Numbers 16:23 Then the Lord said to Moses, 24 “Say to the assembly, ‘Move away from the tents of Korah, Dathan and Abiram.’” 25 Moses got up and went to Dathan and Abiram, and the elders of Israel followed him. 26 He warned the assembly, “Move back from the tents of these wicked men! Do not touch anything belonging to them, or you will be swept away because of all their sins.” 27 So they moved away from the tents of Korah, Dathan and Abiram. Dathan and Abiram had come out and were standing with their wives, children and little ones at the entrances to their tents. Numbers 16:28 Then Moses said, “This is how you will know that the Lord has sent me to do all these things and that it was not my idea: 29 If these men die a natural death and suffer the fate of all mankind, then the Lord has not sent me. 30 But if the Lord brings about something totally new, and the earth opens its mouth and swallows them, with everything that belongs to them, and they go down alive into the realm of the dead, then you will know that these men have treated the Lord with contempt.” Numbers 16:31 As soon as he finished saying all this, the ground under them split apart 32 and the earth opened its mouth and swallowed them and their households, and all those associated with Korah, together with their possessions. 33 They went down alive into the realm of the dead, with everything they owned; the earth closed over them, and they perished and were gone from the community. 34 At their cries, all the Israelites around them fled, shouting, “The earth is going to swallow us too!” Numbers 16:35 And fire came out from the Lord and consumed the 250 men who were offering the incense. Numbers 16:36 The Lord said to Moses, 37 “Tell Eleazar son of Aaron, the priest, to remove the censers from the charred remains and scatter the coals some distance away, for the censers are holy— 38 the censers of the men who sinned at the cost of their lives. Hammer the censers into sheets to overlay the altar, for they were presented before the Lord and have become holy. Let them be a sign to the Israelites.” Numbers 16:39 So Eleazar the priest collected the bronze censers brought by those who had been burned to death, and he had them hammered out to overlay the altar, 40 as the Lord directed him through Moses. This was to remind the Israelites that no one except a descendant of Aaron should come to burn incense before the Lord, or he would become like Korah and his followers. (NIV) (Emphasis added)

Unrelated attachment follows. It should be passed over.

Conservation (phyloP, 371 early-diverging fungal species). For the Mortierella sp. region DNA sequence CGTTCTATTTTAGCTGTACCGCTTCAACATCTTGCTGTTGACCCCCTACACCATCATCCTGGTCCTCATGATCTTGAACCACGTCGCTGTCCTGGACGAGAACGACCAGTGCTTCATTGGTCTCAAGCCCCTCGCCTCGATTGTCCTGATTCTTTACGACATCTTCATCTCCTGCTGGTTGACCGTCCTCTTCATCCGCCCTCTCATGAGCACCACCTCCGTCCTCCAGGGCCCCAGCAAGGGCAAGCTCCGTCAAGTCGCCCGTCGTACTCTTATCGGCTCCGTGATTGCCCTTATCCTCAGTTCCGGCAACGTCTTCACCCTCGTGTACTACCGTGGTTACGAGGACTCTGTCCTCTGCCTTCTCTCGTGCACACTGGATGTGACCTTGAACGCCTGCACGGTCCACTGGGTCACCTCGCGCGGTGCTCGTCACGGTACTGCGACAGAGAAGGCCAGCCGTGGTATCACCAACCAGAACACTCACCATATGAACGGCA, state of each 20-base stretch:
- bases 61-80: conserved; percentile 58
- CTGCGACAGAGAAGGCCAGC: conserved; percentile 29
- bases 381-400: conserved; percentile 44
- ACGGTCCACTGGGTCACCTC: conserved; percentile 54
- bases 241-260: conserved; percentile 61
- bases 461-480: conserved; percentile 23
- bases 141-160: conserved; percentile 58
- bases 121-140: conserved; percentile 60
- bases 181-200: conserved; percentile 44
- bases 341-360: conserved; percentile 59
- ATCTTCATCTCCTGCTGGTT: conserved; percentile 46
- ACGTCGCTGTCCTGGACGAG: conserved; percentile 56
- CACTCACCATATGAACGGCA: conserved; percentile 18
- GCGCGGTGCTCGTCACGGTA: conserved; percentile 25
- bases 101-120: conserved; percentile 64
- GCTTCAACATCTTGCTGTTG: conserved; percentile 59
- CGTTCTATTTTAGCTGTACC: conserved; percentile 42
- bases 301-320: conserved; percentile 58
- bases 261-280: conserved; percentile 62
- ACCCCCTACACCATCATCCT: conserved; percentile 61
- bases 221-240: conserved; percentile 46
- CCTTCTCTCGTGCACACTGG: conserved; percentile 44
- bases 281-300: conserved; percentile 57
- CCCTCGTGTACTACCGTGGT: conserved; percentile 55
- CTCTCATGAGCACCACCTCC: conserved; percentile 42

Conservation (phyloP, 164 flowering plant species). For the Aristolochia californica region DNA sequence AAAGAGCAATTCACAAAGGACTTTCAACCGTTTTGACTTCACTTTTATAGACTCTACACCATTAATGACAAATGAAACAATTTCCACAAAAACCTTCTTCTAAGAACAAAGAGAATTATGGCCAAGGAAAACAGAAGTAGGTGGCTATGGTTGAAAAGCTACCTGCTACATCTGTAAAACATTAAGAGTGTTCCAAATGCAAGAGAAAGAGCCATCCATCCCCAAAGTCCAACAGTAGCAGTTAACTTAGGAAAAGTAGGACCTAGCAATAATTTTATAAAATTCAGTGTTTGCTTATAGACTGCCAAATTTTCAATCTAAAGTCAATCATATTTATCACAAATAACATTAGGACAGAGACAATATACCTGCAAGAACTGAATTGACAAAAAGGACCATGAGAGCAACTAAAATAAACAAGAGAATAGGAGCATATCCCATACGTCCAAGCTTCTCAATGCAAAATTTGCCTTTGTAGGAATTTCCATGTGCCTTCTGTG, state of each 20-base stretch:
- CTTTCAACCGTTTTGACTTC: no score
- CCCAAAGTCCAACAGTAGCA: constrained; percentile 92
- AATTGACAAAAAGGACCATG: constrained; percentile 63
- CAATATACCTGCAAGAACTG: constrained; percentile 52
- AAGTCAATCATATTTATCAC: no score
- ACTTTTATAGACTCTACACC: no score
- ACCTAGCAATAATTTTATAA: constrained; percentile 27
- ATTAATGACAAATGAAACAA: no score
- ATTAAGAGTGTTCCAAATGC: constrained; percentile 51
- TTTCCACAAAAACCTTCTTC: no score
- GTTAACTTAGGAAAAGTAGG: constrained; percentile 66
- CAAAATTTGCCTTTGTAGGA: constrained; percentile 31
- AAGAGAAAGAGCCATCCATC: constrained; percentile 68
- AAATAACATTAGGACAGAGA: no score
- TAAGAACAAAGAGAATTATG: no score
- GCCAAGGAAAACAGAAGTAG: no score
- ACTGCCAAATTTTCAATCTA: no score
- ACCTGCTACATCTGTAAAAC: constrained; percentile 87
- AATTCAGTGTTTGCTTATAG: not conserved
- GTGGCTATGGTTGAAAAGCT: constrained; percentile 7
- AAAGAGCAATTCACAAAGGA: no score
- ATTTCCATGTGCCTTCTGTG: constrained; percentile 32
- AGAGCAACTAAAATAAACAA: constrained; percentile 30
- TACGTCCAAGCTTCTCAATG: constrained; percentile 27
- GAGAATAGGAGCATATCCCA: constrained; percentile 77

Apparently, it has been widely overlooked, but it is conceivable that it was not a good idea for Solomon to go to the altar at Gibeon. It might appear that Solomon obtained a great blessing, but upon further consideration, he apparently received a great curse.